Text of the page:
Four keys to successful town centers
Yaromir Steiner explains four important rules for regional urban centers:
1) Use a grid-based layout that follows traditional urban principles. Design the town center so that it can be made denser in the future, even if there are seas of parking at the start. The public spaces must be beautiful.
2) “The retail component drives the boat,” he says. “Retail must work in that location even if it were not a mixed-use project. … If the retail cannot stand on its own, the mixed-use will not save it.” The other components — residential, office, perhaps hotel — may modify the retail mix, but it still needs to be self-sufficient, he says.
3) When you build a regional town center, he says, “the leisure-time component must be significant and compelling.” This includes bars, restaurants, cinemas, comedy clubs, cabarets, and the like. These businesses — and Steiner says there should be up to 20 in the town center — must open onto a street or public space. “In our projects the leisure component always outperforms the equivalent in the city,” he adds. “The project has to be a leisure destination in the community.”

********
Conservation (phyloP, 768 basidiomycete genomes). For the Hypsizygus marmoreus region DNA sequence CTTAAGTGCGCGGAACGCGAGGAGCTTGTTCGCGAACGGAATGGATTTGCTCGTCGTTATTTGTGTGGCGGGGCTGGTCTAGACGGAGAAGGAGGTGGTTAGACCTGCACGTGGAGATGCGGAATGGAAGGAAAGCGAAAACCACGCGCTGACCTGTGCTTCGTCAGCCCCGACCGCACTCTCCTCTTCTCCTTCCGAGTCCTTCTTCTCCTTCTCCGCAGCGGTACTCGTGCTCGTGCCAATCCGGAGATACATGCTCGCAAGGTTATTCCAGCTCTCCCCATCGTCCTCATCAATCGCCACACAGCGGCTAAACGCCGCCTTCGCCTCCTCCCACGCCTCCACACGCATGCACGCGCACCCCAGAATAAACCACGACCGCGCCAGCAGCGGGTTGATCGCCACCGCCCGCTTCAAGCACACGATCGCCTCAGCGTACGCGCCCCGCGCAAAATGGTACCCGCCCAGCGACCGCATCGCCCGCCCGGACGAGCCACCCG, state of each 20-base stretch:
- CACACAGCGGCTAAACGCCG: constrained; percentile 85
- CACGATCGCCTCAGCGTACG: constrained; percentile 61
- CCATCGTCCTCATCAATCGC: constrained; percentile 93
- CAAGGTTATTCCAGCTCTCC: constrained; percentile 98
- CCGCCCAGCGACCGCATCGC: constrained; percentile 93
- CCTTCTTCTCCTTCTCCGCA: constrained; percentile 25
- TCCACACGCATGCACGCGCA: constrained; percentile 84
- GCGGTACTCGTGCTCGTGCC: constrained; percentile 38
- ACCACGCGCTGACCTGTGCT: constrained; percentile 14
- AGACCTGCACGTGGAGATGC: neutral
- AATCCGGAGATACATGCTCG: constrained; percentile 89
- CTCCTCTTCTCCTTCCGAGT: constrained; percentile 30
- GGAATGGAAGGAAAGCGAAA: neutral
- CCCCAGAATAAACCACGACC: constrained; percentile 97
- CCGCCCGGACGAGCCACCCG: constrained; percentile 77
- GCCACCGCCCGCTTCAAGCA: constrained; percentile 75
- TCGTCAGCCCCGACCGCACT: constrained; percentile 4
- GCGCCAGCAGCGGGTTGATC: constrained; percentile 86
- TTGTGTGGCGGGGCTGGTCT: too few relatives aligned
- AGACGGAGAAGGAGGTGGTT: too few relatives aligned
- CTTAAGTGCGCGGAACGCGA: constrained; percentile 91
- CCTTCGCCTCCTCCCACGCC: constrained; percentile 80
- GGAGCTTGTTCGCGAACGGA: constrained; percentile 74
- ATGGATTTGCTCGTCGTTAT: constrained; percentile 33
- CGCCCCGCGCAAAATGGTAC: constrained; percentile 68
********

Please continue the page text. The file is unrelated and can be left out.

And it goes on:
4) The layout and quantity of parking are critical. Require shared parking. Cinema and office or hotel and office combine perfectly, for example. There’s no need to duplicate spaces for those uses, he explains. “More parking than you need will hurt the grid and compactness of the project,” he says. But he warns that the parking analysis has to be done for individual quadrants. You can’t combine parking for uses from opposite sides of the development. If the parking analysis is done incorrectly, the project could wind up with 10 to 12 percent extra parking — and that costs more money and hurts the layout. Educational efforts by the Urban Land Institute have made it easier to get parking reductions for mixed-use, he says. The Congress for the New Urbanism has been helpful in getting approvals for narrower streets, he adds.